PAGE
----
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Current recommendations and advice: Promoting a healthy diet during pregnancy and the early years Dr Helen Crawley March 2016
Where should we get advice – and what are the key things to consider? • Who should we take advice from? • What are the key things we should focus on to improve nutrition from pre-conception to five years? • What works – and what support is there out there for you?
Maternal and child nutrition Implementing NICE guidance 2 nd edition March 2012 NICE public health guidance 11
NICE Quality Standards (98) 2015 • NICE quality standards are a concise set of prioritised statements designed to drive measurable quality improvements in the 3 dimensions of quality – patient safety, patient experience and clinical effectiveness – for a particular area of health or care. • https: //www. nice. org. uk/guid ance/qs 98/chapter/List-ofquality-statements
Who do we listen to? • There are global codes and conventions which have been set up to protect women and children
What does this mean? • This means that in public health we work within the WHO Code of marketing of breastmilk substitutes and relevant WHA resolutions - and do not use any materials, resources or information produced by a company which makes breastmilk substitutes, or markets food for infants under 6 months.
Nutrition matters • We are in a new era of understanding about the importance of nutrition in determining intergenerational health.
• @ www. oldies. com/artistsongs/Barry-White/ringtones • es. com/artist-songs/Barry. White/ringtones
Unfit for pregnancy? • Young women in the UK are the most malnourished group of the population • They typically have low status of a wide range of nutrients, some are too thin and many too fat, most eat too few fruits and vegetables and dietary variety may be limited.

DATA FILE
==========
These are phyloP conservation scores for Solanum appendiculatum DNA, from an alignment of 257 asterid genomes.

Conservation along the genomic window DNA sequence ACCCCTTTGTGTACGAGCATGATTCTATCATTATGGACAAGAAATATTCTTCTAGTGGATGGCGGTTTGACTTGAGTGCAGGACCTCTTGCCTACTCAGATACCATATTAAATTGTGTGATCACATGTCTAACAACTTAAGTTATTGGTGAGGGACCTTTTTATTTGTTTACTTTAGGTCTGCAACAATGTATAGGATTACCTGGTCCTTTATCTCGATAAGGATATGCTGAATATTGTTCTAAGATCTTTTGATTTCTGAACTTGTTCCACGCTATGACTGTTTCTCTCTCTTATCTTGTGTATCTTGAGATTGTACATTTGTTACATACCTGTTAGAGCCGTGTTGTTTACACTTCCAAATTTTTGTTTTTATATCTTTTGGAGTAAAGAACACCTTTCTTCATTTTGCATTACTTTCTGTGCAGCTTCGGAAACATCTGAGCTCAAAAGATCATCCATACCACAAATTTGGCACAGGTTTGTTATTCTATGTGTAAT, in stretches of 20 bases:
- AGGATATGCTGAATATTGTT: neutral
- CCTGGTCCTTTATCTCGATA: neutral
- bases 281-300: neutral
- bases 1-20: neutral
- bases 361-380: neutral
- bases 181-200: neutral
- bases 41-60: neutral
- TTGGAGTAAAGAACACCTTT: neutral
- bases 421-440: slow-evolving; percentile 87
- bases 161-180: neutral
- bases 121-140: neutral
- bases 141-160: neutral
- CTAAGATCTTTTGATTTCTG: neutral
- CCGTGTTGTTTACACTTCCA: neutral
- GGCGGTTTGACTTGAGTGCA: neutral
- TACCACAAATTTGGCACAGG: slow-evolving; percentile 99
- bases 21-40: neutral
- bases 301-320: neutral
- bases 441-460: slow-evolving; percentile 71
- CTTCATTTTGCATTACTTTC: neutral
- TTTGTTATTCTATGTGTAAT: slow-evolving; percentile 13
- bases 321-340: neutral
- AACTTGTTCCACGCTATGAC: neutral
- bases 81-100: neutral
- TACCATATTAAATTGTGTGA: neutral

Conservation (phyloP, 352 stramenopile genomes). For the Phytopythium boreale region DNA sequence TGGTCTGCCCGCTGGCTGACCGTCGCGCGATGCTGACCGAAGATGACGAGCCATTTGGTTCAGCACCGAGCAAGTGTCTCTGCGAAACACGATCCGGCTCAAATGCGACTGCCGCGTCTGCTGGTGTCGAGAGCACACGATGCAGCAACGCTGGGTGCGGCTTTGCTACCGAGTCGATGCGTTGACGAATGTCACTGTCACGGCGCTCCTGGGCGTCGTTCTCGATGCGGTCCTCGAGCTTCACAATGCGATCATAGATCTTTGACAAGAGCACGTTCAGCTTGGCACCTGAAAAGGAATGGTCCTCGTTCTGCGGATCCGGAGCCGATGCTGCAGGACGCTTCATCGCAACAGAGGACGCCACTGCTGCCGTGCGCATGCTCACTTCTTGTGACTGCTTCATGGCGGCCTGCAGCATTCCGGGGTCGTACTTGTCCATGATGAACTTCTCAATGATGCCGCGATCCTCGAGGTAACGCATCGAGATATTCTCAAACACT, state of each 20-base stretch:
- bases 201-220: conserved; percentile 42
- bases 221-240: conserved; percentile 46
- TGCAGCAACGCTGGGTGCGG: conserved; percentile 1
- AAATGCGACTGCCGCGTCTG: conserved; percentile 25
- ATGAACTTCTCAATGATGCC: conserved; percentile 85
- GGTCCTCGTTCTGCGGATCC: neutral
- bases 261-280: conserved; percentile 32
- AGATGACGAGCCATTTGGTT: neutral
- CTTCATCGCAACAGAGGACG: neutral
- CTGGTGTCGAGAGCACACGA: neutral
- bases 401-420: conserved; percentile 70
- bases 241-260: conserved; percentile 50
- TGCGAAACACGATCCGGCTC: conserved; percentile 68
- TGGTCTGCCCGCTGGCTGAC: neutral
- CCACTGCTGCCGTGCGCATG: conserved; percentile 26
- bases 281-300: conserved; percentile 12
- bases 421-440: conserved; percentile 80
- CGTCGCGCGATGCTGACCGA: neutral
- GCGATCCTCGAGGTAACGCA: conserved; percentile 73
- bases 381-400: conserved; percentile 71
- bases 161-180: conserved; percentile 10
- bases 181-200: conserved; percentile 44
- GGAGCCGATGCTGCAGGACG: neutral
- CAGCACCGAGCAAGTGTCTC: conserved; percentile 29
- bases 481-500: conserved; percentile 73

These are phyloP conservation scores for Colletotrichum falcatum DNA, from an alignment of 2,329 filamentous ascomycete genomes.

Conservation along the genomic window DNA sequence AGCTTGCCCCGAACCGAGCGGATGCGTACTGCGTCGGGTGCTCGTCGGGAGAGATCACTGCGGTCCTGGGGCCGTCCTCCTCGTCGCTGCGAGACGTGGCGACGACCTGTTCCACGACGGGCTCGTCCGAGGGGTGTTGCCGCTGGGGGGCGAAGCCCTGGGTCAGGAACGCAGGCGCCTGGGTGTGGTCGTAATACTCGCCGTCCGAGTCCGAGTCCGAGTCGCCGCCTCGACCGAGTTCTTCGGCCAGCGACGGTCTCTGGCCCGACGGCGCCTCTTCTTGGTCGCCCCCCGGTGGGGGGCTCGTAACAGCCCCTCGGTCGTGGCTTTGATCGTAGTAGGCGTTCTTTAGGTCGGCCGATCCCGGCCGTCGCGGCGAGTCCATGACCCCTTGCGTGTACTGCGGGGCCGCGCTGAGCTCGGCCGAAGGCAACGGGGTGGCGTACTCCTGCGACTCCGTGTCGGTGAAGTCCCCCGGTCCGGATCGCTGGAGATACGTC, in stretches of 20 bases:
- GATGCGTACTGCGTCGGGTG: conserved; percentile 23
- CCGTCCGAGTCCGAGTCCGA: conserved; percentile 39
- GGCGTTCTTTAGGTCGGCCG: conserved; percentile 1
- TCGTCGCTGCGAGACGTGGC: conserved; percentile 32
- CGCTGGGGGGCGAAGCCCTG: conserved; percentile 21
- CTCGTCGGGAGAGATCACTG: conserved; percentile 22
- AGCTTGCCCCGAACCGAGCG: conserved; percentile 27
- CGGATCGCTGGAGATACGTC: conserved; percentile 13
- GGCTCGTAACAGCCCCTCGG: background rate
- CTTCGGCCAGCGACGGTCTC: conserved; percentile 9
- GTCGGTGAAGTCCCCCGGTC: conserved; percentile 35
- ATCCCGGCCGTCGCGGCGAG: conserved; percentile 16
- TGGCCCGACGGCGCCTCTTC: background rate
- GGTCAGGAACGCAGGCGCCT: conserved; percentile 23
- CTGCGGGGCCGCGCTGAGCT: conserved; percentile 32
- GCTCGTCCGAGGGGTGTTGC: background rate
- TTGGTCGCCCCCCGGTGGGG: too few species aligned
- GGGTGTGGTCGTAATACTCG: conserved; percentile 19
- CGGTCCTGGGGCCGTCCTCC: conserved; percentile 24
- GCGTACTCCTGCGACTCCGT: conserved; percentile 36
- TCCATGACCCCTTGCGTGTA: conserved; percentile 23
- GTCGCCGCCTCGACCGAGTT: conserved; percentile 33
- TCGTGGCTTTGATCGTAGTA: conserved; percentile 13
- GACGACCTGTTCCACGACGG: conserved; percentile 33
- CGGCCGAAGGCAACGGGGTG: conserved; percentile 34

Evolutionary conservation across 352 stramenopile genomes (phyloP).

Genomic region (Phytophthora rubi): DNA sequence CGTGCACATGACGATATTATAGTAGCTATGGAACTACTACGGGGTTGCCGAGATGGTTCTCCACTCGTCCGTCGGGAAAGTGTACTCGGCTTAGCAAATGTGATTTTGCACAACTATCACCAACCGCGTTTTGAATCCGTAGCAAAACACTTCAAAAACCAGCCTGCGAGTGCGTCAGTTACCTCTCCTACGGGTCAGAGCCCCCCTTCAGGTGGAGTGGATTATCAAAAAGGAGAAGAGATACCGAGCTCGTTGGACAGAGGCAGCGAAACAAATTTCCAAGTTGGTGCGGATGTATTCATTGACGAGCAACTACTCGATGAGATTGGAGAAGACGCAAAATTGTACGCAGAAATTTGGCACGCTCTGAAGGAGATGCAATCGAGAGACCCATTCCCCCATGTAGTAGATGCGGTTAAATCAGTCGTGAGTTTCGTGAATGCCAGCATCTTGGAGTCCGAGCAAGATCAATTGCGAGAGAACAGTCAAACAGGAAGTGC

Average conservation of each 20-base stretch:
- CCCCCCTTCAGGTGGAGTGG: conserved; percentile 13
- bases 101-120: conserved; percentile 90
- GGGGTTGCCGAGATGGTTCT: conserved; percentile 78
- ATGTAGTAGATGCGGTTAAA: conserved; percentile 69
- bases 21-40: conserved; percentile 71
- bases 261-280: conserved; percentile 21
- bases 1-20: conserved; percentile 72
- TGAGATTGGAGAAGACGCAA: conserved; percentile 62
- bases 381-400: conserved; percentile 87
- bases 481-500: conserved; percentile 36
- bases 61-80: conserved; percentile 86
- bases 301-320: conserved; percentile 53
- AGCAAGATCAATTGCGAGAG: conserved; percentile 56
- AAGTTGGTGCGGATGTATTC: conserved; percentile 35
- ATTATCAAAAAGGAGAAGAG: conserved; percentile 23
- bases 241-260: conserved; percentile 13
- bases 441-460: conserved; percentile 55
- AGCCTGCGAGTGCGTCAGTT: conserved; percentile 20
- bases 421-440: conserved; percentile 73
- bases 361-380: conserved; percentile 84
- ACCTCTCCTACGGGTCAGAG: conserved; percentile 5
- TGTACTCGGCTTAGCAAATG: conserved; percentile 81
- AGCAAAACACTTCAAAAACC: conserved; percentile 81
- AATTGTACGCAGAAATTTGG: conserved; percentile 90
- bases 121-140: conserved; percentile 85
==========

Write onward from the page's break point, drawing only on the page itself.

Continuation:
Young women in low income households • Studies show young women in low income households: • Have high fat, salt and sugar intakes. • 1/3 have very low intakes of iron, zinc, potassium, riboflavin. • Intakes of vitamin A, calcium, magnesium and iodine are frequently very low. • If they smoke diet is often worse.
Does it matter? • Children born to poorly nourished parents are unlikely to reach their full potential. • Iodine deficiency disorders are the commonest cause of learning disabilities worldwide • If a woman has little or no dairy foods and does not eat fish it is unlikely she will have adequate iodine status in the UK – new data suggests this is becoming a significant problem among some young women in particular.
• Low maternal iodine status was associated with an increased risk of suboptimum scores for verbal IQ at age 8 years, and reading accuracy, comprehension and reading score at age 9 years • Results suggested a worsening trend in cognitive outcome with decreasing maternal status • Possible in-utero effect of sub-optimal iodine status 2013; 382: 331 -37
Folic acid and vitamin D • An association between the development of neural tube defects (NTD) and folic acid was first suggested more than 35 years ago – and has been recommended for women planning a pregnancy – and in the first 12 weeks of pregnancy since 1992. • Recommendations that all women should take vitamin D in pregnancy and when breastfeeding have been in place since 2003 – and new recommendations are due this month to increase amount suggested for some
Healthy Start • The UK revised welfare food scheme – revamped in 2006 to offer vouchers to buy milk, vitamins and fruit and vegetable to low income families and women under 18 years. • Food vouchers worth £ 3. 10 a week, £ 6. 20 for infants in first year. • Also free vitamins for pregnant and nursing women and children 1 -4 years. • Universally free in some areas.
Finding out more about Healthy Start